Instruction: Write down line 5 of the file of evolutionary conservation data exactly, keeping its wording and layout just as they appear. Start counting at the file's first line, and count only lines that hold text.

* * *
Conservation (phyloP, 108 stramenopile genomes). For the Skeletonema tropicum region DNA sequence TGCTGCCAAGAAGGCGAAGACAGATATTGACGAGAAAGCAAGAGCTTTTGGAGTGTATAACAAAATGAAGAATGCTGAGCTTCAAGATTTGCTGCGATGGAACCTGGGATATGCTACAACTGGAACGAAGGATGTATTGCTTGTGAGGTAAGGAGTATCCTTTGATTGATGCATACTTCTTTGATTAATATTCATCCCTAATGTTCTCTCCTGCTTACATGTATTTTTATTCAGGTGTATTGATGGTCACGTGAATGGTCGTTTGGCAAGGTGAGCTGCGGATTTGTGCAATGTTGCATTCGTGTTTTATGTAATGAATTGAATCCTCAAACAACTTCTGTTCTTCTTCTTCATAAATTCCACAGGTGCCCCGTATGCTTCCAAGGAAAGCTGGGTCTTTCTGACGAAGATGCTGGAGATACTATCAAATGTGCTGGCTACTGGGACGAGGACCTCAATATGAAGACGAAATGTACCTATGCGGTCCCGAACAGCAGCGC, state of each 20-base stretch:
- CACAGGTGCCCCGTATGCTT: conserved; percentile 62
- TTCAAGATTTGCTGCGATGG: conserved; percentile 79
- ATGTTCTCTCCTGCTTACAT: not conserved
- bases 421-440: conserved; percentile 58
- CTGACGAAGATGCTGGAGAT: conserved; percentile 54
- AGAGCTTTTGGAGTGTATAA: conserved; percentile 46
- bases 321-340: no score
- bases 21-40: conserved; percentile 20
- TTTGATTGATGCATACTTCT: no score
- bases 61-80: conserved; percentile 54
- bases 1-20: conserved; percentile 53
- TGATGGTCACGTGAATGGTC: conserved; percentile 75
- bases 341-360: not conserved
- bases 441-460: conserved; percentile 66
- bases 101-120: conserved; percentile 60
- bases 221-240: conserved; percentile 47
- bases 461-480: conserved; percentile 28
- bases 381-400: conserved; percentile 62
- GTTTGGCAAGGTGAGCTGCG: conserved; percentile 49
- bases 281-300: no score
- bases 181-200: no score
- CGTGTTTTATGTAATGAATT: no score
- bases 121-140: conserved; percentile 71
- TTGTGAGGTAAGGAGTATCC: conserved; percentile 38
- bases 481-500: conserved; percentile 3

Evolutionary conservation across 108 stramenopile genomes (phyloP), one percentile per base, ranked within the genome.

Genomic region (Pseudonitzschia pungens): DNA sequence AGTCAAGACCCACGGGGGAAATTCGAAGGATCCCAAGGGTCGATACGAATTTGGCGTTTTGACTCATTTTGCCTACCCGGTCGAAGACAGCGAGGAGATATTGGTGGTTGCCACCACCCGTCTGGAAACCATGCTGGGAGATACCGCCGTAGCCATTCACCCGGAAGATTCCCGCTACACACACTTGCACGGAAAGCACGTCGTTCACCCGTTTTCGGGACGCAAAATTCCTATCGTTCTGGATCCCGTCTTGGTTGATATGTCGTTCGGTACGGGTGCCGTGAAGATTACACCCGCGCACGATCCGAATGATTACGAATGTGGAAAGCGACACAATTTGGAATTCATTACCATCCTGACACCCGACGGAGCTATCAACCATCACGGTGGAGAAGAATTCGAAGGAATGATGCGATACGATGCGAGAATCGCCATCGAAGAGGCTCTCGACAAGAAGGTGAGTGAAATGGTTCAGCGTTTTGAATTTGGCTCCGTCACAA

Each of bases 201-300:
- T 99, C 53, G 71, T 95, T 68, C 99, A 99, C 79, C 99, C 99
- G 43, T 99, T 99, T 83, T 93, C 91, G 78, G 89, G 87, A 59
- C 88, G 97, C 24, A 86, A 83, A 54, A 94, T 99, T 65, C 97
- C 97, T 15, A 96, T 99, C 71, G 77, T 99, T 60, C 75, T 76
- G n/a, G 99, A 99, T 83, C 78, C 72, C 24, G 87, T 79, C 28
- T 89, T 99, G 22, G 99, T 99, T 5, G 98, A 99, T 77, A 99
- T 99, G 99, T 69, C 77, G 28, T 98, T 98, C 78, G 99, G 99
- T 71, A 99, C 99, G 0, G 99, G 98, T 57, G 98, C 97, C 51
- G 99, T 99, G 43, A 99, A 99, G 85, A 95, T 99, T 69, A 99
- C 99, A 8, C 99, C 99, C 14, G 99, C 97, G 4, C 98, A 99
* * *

- bases 421-440: conserved; percentile 58